These are UKULELES. They are not Grand Pianos. - MrEWorm
    Never let someone else tell you what you're supposed to like. - RichM

  7. #7
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    Hah, that is a great idea. If I learned how to play the Uke - write a song and incorporate the blemish into the story, you have something there.

    btw - here are some more pics if anyone is interested. I think the quality of the crafsmanship is great, and like the neck joint, inlay work, etc. Not sure but it is alway interesting looking at what is new out there and a vintage instrument - and determining what the cost of the new instrument with similar specs would be.

    Thanks,
    Attached Images Attached Images

  8. #8
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    In the UK a Kumalae like this in undamaged condition goes for around GBP500, or about USD750.

    The structural part of the repair is comparatively easy - remove back, splice in new wood to top and side, patch lining, refit back, French polish the repair to blend in. But time consuming - I'd guess about half the undamaged value.

    The tough part is making the repair nearly invisible. Matching the colour will be hard, and matching the grain near impossible. Plus where can you find that rope binding? So, unless your luthier happened to have exactly the right wood and some reclaimed Kumalae binding, the repair would alway stand out.

    Value once repaired? No idea, but maybe half, or about the cost of restoration. If I were considering it, bearing in mind that I have the skills (just) to produce an acceptable but very visible repair, I might go as high as USD150. I think that US prices for Kumalae ukes are rather higher in the US, which changes the economic calculus, but this gives you some idea about what buyers might be thinking.

    If it's still playable and not showing signs of falling apart as a result of the damage, I'd say learn to play it and have fun with it. These ukes were made with high action (3.5mm at the 12th would be in normal range), so don't try to set it up like a steel string guitar. However, I'd get someone to cleat the crack by the neck to stop it reaching the soundhole, otherwise it might start to fold up!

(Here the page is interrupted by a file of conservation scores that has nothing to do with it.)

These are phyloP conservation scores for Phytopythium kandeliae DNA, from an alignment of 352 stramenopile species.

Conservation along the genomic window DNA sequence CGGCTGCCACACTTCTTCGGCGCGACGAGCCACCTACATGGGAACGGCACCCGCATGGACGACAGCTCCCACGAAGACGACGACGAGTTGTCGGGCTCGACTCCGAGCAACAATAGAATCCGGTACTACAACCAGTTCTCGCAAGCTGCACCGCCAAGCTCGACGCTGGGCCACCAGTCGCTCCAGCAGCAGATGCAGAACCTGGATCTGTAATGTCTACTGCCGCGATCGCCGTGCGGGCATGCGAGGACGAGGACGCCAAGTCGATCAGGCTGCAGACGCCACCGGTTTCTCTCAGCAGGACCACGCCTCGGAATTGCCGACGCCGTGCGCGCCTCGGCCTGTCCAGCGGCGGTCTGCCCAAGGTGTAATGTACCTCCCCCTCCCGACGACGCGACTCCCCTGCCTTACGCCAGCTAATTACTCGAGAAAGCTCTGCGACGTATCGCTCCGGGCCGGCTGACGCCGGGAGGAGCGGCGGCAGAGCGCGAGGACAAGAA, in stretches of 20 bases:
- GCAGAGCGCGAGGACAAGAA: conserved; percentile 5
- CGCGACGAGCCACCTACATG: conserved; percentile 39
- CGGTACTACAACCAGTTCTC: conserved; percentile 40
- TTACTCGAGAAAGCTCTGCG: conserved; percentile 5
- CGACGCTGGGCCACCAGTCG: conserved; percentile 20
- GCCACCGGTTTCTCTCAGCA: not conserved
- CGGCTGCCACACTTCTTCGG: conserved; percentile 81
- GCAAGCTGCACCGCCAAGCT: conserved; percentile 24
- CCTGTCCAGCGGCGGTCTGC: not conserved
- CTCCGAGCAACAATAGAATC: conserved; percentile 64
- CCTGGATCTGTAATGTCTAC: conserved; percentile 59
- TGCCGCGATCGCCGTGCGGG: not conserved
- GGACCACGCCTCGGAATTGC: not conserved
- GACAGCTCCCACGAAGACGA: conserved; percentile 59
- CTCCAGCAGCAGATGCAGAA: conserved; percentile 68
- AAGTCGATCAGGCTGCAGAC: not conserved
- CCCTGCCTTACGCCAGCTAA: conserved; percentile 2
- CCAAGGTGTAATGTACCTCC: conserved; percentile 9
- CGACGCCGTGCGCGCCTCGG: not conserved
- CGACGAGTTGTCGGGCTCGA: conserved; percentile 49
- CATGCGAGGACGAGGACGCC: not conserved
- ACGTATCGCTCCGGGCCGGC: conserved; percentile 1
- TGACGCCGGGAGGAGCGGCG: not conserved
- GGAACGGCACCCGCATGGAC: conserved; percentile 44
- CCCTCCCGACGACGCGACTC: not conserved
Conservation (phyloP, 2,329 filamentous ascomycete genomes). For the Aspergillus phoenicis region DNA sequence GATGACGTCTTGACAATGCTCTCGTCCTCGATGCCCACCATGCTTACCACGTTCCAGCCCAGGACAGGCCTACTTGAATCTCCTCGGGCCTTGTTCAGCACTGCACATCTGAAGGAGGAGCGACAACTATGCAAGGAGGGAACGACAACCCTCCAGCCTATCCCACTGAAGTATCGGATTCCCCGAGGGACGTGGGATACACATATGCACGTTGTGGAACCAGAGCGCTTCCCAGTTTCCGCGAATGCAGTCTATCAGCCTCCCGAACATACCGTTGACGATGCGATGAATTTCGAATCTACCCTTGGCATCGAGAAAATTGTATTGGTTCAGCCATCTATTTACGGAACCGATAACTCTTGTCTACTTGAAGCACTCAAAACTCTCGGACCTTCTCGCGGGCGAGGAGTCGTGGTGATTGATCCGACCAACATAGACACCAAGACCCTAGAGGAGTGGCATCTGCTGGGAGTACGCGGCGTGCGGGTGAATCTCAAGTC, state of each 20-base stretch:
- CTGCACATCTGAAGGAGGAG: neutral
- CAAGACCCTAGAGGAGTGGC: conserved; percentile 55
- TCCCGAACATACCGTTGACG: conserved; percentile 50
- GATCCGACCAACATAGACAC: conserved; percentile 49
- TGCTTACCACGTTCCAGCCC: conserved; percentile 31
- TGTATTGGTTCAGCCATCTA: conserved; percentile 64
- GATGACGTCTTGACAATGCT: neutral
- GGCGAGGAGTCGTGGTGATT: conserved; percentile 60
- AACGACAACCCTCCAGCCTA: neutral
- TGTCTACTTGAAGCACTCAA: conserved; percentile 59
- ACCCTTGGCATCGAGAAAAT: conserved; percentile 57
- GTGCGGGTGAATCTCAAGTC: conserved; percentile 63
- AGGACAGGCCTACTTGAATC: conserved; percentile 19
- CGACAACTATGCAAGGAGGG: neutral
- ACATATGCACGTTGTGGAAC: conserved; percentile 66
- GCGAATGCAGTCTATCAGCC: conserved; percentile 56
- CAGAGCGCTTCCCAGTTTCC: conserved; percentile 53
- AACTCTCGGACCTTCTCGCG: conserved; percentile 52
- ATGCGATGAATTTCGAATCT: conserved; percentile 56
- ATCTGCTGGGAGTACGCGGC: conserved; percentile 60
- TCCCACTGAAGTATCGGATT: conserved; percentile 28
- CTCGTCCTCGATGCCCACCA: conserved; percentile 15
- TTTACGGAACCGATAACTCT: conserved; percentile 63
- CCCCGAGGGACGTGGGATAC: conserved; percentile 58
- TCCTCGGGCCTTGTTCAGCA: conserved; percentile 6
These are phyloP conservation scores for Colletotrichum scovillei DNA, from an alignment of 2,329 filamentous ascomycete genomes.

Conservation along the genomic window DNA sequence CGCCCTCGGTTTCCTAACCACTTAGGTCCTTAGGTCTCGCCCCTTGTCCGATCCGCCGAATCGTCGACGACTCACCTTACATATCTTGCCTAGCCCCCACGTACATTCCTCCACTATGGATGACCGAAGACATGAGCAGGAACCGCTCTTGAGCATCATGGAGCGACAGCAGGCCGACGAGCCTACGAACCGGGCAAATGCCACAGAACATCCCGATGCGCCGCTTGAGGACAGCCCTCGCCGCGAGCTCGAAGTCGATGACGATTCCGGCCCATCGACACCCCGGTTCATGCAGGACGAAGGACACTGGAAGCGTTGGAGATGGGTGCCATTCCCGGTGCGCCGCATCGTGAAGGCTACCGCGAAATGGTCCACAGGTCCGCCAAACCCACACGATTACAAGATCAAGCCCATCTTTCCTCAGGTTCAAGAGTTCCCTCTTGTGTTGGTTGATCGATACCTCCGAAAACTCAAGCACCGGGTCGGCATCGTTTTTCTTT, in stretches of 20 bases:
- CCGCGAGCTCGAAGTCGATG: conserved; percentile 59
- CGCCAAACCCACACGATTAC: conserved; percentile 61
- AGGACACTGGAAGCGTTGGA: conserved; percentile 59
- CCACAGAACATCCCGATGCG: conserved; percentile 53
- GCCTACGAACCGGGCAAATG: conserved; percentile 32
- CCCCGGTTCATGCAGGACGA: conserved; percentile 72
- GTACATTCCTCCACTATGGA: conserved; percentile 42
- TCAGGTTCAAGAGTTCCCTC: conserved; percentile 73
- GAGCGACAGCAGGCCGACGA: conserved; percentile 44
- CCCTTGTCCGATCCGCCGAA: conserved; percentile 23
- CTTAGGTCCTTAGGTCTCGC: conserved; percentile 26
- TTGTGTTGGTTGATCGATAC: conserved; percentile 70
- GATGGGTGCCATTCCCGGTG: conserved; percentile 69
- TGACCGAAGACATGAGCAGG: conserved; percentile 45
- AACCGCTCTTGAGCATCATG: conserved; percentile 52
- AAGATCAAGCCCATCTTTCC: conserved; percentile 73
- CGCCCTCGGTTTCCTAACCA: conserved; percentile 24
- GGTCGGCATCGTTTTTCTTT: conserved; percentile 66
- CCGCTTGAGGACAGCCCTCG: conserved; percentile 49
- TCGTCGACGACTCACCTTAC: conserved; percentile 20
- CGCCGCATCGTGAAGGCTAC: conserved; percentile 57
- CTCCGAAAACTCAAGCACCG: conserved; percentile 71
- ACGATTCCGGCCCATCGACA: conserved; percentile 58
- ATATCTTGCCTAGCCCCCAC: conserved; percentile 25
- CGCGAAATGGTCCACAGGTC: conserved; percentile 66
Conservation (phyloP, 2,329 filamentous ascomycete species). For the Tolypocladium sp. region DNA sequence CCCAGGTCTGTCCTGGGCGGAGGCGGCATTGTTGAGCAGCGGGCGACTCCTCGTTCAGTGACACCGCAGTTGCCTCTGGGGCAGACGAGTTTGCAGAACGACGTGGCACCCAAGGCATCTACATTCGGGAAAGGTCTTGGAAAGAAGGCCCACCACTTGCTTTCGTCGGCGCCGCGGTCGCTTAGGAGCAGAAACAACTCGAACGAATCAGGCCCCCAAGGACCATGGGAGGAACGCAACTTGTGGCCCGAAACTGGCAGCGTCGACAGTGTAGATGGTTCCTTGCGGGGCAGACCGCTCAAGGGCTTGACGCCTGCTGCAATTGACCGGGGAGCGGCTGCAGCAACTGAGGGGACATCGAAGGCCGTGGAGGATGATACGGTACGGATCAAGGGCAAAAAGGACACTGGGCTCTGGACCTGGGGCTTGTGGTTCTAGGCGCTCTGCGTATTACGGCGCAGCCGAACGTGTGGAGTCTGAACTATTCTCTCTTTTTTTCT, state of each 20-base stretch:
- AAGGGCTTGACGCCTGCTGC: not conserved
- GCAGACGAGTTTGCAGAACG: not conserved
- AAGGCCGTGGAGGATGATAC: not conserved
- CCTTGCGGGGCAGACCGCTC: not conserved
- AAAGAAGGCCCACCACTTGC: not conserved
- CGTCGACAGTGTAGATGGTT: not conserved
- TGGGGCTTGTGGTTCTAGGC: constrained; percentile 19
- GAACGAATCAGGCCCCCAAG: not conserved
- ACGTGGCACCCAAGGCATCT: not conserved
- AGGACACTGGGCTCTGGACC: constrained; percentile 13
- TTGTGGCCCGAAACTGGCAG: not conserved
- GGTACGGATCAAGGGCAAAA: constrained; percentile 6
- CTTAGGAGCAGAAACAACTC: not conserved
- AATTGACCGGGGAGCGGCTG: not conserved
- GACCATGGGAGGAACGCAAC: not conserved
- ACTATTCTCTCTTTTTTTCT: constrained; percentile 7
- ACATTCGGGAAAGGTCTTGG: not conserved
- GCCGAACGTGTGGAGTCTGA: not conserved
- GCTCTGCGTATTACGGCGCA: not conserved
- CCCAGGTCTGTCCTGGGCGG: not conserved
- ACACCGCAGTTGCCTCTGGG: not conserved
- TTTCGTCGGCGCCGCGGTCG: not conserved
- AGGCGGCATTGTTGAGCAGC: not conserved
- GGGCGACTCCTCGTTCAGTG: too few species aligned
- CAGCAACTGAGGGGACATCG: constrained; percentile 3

9. #9
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    First - I'd post about this in the Luthier's Lounge seciton of the forum - there are some really knowledgeable folks hanging out there.

    This looks to me more like something was dropped on the uke or it was banged against something quite hard (make up a story about how the uke saved your life when a bar gig turned ugly) that was later repaired very amatuerishly.

    Even though the "high end" Kumalae ukes are fairly rare this one is probably never going to be of great collector value - and the quality of repair to make it so would probably come close to the repaired value of the uke. (Caveat, I'm by no means an expert in this area, again, post in the Luthier's Lounge.)

    That said, if it really is a good player the best approach might just be to ensure that the damage is stabilized (the area damaged is not terribly critical to the sound) and sell it as a player to someone who doesn't much care what an instrument looks like if it sounds good (that would be me, if we weren't approaching tax season LOL).

    John
    I'm not entirely convinced that it is possible to polish a turd. However, if one were to accomplish that feat one would still have a turd, and one all the more noticeable for being shiny.

    Check out my ukulele-themed "stuff" at http://www.cafepress.com/fivebyfiveukulele - proceeds go to a good cause...UAS treatment!

  10. #10
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    Unfortunate. ProfChris is right about how to approach the repair, I believe. I also think his estimate of the cost is in the ballpark for a decent luthier. A luthier would probably make up a short length of matching rope binding to fill in the missing area. If it were mine, and I had the money, I'd have it done. I suppose you would have to consider what you already have in the instrument, I mean $$. If you didn't pay anything for it, you would have a Kumalae for what would be around its market value once repaired.

    You might do as John suggests and post it on the luthier's forum. Someone might give it a go.